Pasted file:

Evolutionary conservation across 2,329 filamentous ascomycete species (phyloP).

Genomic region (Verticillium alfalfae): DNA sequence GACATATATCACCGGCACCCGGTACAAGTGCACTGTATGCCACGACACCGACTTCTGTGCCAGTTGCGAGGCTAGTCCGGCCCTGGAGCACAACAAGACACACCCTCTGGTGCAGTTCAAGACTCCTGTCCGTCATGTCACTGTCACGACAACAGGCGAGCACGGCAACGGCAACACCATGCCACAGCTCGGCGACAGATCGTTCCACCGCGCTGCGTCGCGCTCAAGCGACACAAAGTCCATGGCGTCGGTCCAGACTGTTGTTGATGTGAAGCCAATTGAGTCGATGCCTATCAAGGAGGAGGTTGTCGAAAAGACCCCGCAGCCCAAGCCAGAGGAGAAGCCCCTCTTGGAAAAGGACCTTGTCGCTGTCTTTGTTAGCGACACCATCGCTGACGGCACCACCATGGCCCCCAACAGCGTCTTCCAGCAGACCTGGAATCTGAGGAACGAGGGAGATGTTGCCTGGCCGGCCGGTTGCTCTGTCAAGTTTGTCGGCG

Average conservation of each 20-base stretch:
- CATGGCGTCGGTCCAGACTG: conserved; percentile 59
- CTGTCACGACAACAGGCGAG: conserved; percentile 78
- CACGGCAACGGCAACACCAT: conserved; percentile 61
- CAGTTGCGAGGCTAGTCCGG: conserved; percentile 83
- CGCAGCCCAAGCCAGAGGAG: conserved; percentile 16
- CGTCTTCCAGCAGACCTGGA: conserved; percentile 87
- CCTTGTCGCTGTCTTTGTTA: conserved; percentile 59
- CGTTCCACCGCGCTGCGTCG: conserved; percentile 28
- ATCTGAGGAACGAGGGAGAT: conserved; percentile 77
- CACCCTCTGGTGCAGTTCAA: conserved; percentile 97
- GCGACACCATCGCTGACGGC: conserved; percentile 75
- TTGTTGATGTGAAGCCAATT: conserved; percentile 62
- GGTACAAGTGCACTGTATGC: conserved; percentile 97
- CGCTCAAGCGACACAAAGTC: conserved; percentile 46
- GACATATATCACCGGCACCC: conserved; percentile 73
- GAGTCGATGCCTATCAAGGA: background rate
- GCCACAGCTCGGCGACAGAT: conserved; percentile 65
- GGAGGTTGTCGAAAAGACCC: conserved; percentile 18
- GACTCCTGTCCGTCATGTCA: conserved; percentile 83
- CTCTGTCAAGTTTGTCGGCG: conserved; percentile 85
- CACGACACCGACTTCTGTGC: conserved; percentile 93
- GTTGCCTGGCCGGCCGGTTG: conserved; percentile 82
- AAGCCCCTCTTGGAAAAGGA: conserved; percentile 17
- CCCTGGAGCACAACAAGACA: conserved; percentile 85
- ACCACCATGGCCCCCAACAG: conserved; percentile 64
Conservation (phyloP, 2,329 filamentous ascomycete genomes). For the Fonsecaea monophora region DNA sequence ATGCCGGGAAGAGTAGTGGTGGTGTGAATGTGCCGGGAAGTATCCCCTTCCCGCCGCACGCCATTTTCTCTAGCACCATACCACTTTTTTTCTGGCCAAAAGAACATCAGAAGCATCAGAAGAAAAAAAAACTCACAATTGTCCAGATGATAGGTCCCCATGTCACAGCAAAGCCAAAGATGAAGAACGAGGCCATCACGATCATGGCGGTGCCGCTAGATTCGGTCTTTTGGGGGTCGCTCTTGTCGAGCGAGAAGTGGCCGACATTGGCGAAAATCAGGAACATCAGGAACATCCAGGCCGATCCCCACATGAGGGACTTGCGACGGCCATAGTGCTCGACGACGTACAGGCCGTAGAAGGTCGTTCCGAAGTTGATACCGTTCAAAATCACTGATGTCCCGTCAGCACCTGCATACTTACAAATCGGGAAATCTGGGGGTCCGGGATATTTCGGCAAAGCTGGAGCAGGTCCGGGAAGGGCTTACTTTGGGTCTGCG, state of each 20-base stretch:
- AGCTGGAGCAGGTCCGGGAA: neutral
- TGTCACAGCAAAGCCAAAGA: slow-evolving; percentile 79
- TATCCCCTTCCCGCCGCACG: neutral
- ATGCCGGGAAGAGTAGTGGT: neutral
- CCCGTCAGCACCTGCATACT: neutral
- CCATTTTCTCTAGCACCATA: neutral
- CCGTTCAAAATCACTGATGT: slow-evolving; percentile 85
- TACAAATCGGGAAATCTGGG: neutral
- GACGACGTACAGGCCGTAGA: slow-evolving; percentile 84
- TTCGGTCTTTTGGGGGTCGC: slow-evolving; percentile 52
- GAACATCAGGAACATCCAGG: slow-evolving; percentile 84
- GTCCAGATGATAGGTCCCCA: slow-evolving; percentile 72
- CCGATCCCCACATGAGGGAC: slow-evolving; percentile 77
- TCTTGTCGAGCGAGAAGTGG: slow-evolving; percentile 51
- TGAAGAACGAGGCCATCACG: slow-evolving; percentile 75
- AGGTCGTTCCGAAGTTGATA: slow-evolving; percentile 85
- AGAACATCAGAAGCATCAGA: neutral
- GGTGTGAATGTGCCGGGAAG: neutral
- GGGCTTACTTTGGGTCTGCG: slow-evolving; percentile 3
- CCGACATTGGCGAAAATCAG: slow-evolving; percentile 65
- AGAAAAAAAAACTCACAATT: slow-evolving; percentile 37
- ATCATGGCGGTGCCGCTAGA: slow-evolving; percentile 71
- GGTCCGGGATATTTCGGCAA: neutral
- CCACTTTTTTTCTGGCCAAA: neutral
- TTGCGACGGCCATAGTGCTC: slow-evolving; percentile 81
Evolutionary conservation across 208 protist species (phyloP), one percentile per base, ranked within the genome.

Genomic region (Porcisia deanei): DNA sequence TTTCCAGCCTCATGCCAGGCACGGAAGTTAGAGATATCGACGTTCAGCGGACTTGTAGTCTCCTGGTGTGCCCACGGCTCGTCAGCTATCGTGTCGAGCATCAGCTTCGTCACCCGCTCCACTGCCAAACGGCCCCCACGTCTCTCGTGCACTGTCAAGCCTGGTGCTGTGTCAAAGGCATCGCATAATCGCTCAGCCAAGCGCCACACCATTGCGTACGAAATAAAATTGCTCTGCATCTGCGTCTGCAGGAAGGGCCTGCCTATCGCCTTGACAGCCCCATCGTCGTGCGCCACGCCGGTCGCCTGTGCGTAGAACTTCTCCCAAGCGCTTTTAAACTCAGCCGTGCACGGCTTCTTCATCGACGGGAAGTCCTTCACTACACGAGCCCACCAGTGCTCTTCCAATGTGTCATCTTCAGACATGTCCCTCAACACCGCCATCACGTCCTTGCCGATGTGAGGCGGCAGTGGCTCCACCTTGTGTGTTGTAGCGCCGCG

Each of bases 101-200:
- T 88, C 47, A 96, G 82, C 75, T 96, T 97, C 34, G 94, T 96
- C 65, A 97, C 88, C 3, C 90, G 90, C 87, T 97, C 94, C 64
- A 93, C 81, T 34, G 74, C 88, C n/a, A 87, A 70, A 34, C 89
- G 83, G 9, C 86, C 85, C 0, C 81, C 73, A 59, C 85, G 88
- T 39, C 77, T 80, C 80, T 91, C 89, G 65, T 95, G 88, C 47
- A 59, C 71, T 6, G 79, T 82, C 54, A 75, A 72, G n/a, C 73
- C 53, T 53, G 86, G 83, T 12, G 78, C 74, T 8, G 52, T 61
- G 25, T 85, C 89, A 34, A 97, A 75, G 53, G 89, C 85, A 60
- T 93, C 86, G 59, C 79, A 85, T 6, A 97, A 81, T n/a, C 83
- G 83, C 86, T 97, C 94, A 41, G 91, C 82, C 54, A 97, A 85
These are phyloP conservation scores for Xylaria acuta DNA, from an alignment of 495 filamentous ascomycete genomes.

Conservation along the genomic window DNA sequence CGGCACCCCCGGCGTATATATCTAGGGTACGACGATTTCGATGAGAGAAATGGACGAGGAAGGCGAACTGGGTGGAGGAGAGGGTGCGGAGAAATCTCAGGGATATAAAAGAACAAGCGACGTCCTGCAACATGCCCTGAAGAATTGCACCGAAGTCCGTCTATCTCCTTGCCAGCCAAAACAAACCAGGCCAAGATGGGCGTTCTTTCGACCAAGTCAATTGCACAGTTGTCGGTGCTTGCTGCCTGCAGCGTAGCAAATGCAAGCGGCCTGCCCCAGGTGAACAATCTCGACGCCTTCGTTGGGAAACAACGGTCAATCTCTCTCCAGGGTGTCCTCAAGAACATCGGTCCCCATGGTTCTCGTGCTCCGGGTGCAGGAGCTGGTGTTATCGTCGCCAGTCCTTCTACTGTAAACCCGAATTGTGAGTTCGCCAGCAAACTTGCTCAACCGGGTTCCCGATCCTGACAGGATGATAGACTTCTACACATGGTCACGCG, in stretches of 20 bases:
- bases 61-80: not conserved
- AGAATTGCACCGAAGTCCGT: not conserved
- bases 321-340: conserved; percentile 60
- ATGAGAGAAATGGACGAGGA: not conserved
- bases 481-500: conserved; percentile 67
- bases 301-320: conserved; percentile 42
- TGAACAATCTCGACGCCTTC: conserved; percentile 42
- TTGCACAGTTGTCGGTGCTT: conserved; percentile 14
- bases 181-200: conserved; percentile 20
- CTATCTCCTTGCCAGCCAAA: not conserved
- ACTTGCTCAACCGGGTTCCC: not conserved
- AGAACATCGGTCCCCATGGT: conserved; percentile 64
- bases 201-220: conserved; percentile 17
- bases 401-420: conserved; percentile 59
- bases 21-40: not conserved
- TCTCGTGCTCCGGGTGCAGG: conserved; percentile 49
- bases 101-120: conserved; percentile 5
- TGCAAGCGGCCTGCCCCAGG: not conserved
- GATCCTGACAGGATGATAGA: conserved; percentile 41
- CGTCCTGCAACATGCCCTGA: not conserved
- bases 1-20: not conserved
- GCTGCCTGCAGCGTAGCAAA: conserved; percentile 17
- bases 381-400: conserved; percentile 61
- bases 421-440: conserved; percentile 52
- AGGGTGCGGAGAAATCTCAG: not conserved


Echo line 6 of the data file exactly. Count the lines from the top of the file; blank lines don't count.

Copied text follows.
- CACGGCAACGGCAACACCAT: conserved; percentile 61